Amazon’s valuation briefly surpassed $1 trillion

Amazon briefly reached a market cap of over $1 trillion earlier today, becoming the second US-based company to cross the mark after Apple, which also hit the 13-digit number back in August, via CNBC.

The company’s stock reached a record high of $2,050.50 per share earlier today, which was enough to propel it past the $2,050.27 threshold it needed to cross the $1 trillion mark, although the price has since dropped back down. Given the volatile nature of the stock exchange and the fact that markets are still active, it’s likely that Amazon will fluctuate back and forth beyond the $1 trillion mark in the coming days.

Amazon is the second US-based company to hit a market cap of $1 trillion, and the third internationally (after PetroChina briefly reached $1 trillion back in 2007).

A second Amazon Go cashier-less store has opened in downtown Seattle

Amazon today opened its second Amazon Go store in Seattle — just a bit earlier than the projected fall timeline that was reported last month. The opening is part of Amazon’s gradual rollout of its cashier-less convenience stores that are expected to launch in other cities including Los Angeles, San Francisco, and Chicago.

Unlike the first location, the second Amazon Go store is smaller and will not feature a working kitchen or a liquor section. Designed to cater to office workers, the store will offer products like baked goods, ready-to-eat meals, and Amazon’s own line of Blue Apron-like meal kits. It has limited weekday hours: located on 5th and Marion in downtown Seattle, it will only operate between 7AM and 7PM Monday through Friday.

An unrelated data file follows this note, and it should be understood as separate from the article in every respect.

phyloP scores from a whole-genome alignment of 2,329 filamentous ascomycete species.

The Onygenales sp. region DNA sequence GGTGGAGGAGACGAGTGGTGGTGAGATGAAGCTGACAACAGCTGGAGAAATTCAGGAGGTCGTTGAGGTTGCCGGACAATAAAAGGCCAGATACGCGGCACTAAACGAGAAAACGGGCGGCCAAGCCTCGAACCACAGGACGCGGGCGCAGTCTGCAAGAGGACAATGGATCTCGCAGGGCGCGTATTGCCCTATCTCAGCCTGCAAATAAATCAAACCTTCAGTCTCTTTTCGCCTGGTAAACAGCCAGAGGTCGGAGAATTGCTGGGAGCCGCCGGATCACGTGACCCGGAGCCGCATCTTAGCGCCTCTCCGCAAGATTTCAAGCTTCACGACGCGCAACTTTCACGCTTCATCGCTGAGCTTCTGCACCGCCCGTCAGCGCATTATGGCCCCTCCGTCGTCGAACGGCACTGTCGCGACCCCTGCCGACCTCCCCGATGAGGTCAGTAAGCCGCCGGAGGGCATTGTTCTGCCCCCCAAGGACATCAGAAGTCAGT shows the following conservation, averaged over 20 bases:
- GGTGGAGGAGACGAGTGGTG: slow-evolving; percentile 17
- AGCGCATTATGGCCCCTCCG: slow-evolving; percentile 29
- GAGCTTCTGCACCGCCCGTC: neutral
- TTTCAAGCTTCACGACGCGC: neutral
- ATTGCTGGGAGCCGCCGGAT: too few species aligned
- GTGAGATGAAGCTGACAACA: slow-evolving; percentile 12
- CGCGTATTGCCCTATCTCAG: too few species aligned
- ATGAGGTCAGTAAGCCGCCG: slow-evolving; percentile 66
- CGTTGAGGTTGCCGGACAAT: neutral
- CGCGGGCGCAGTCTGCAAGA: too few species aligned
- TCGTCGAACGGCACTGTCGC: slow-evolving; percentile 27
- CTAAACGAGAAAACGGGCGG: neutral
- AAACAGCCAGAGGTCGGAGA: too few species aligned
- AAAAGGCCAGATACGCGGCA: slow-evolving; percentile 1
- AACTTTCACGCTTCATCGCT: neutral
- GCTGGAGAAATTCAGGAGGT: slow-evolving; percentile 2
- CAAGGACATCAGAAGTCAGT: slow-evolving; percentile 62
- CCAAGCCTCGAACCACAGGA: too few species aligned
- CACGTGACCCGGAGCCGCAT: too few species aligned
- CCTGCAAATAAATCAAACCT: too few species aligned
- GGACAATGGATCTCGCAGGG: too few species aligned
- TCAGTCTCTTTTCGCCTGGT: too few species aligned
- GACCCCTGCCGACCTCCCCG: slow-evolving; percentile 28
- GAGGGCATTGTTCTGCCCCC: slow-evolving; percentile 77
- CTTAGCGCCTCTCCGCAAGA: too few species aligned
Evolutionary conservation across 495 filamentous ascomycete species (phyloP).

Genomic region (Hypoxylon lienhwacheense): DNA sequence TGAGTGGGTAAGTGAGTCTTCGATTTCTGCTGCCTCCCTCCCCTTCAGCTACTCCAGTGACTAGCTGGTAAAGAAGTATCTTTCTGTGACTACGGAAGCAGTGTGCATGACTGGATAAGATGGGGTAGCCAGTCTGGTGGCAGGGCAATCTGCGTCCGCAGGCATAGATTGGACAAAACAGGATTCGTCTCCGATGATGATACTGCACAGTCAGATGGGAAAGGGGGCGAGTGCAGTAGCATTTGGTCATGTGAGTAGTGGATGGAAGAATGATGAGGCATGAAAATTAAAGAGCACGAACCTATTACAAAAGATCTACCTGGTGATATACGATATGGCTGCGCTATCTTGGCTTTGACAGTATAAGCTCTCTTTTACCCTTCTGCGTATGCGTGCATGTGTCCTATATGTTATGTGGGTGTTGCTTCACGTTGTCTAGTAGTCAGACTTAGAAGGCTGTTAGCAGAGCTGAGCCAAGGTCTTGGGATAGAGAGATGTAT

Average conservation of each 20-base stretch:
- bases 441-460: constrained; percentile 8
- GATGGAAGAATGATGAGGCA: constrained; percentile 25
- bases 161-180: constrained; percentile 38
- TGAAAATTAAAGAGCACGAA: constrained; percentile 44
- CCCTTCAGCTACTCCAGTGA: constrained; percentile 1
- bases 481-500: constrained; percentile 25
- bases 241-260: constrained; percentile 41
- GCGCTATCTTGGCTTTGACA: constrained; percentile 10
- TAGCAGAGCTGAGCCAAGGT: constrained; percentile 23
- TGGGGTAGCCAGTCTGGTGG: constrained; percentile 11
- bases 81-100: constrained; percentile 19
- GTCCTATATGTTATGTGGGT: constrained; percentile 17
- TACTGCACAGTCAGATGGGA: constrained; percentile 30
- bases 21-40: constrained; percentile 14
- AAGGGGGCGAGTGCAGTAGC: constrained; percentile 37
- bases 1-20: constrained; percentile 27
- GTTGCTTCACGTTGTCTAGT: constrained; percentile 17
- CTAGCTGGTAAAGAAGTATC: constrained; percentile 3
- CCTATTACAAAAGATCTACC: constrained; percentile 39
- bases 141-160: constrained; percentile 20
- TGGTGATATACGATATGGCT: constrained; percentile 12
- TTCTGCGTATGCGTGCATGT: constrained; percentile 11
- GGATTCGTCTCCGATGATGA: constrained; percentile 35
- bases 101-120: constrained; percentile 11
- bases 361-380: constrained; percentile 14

Amazon opened its first cashier-less store December 2016, which allows customers to enter the store by scanning a barcode on their smartphone app. From there, Amazon tracks the customer as they move around the store, and it bills items they take off the shelves directly to the account that was used to scan in, bypassing the need for a check-out cashier or counter. The company even boasted that the system was smart enough to distinguish between three Amazon employees who dressed up in Pikachu costumes to try to simulate a robbery.

The push into high-tech retail has caused rivals like Walmart to amp up its own offerings and solutions. Over the past year, Walmart began offering meal kits, it partnered with Waymo to offer customers self-driving car rides to pick up their grocery orders, and it began working with Postmates to expand its grocery delivery service.

Walmart’s latest move to compete with Amazon is a Kobo ebook and audiobook store

Walmart’s latest move to stay competitive with Amazon as the two retailers expand aggressively into new markets is an ebook and audiobook store with its Japan partner Rakuten. Rakuten, which has owned Canadian e-reader brand Kobo since 2011, partnered with Walmart back in January to distribute Kobo e-readers in the US with preloaded and co-branded software for buying digital books. Now, the two companies are taking the partnership one step further with the launch of Walmart eBooks.

The store has more than 6 million titles and an Audible-like monthly subscription service for audiobooks. In an attempt to pull customers away from Audible, Walmart’s audiobook subscription costs only $9.99, compared to Audible’s introductory $14.95 price, as noted by TechCrunch. In addition to the launch of the ebook store, Walmart and Kobo co-branded apps are also launching on iOS and Android today. That way, you can access titles without a physical Kobo e-reader, similar to how Amazon distributes Kindle software.